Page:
Typing Lesson Using Essays

When you teach typing, the goal isn’t speed and accuracy. The goal is that students type well enough that it doesn’t disrupt their thinking.

Let me say that again:

The goal of keyboarding is students type well enough that it doesn’t disrupt their thinking.

Much like breathing takes no thought and playing a piano is automatic, students must be able to think while they type, fingers automatically moving to the keys that record their thoughts. Searching for key placement shouldn’t interfere with how they develop a sentence. Sure, it does when students are just starting, but by third grade students should be comfortable enough with key placement to be working on speed.

To type as fast at the speed of thought isn’t as difficult as it sounds. For students in school, ‘speed of thought’ refers to how fast they develop ideas that will be recorded. 20 wpm means they know most key placements by touch. 30 wpm is the low end of not interfering with thinking. 45 wpm is good.

Students used to learn typing in high school, as a skill. Now, it’s a tool for learning. So much of what we ask students to  do on the way to authentic learning requires typing. Consider the academic need to:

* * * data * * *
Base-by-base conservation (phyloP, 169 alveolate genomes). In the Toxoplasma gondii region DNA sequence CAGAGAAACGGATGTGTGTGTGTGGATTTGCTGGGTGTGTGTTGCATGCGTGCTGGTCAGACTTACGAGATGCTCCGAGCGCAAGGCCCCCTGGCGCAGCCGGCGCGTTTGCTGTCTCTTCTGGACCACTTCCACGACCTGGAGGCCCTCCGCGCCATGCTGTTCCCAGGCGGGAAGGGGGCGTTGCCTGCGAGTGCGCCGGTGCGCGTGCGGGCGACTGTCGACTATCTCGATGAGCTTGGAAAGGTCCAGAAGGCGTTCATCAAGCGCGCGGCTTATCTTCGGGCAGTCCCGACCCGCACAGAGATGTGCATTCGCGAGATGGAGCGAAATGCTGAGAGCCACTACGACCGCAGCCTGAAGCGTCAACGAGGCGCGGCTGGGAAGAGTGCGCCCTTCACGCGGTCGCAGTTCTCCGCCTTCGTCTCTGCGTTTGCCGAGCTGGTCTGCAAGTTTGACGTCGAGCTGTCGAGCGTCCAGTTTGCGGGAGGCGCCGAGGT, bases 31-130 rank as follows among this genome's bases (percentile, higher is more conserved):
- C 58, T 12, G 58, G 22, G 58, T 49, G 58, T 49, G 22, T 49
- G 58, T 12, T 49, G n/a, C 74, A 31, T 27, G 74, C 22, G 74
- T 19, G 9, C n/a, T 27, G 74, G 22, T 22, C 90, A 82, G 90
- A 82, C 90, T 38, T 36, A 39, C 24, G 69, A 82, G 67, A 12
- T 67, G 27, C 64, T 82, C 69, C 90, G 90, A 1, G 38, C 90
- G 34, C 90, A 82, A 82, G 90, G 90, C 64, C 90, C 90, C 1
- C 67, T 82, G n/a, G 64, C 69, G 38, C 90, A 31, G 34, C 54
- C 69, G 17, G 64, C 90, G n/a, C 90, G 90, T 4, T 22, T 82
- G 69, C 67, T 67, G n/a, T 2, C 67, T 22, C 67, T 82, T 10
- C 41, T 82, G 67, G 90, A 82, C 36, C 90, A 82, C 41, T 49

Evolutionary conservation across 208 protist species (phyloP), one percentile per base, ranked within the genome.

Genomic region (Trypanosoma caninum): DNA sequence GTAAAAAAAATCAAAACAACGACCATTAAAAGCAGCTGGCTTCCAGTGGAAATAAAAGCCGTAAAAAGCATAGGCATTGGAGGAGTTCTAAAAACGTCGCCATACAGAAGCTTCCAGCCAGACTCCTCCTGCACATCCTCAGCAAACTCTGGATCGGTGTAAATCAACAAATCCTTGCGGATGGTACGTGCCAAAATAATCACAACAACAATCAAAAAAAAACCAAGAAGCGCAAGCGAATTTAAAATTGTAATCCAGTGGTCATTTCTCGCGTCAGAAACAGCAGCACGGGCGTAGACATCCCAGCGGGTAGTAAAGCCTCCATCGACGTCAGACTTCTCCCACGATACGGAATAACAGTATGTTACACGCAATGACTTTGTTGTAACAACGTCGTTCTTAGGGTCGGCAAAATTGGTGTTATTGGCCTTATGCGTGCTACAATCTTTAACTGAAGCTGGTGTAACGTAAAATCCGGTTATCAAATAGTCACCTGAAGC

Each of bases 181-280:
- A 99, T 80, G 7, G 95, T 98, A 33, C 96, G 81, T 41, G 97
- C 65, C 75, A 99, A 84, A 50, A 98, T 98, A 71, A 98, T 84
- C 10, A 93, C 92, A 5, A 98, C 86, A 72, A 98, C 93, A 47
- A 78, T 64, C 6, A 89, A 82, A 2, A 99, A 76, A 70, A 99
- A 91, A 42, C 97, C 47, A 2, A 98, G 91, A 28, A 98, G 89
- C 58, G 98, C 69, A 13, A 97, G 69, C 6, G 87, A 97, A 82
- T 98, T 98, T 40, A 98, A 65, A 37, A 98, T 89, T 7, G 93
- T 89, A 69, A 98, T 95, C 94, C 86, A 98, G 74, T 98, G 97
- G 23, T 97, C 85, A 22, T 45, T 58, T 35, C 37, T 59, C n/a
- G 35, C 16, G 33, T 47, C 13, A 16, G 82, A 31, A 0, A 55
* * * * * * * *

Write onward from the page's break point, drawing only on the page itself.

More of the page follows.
• write reports
  • comment on Discussion Boards and blogs
  • journal in blogs and online tools like Penzu
  • research online (type addresses into a search bar)
  • take digital notes (using Evernote, OneNote and similar)
  • collaborate on Google Apps like Docs, Sheets, Presentations
  • take online quizzes (like PARCC, SB)
  • use online tools for core classes (Wordle, Animoto, Story Creators)

If you’re a Common Core state, keyboarding shows up often in the Standards, but can be summarized in these three ways:

  • Keyboarding is addressed tangentially–students must be able to type *** pages in a single sitting (see CCSS.ELA-Literacy.W.4.6 for example. The ‘pages in a single sitting’ starts in 4th grade with one page and continues through 6th where it’s increased to three–see CCSS.ELA-Literacy.W.6.6)
  • By 3rd grade, Common Core discusses the use of keyboarding to produce work, i.e., CCSS.ELA-Literacy.W.3.6 which specifically mentions ‘use technology to produce and publish writing (using keyboarding skills)’
  • keyboarding is required to take Common Core Standards assessments in the Spring.

The myth is that students will teach themselves when they need it. That’s half right. They will teach themselves, but it won’t necessarily be in time for their needs. If you’re in a tech-infused school, it’s your obligation to teach them the right way to type so they can organically develop the tools to support learning.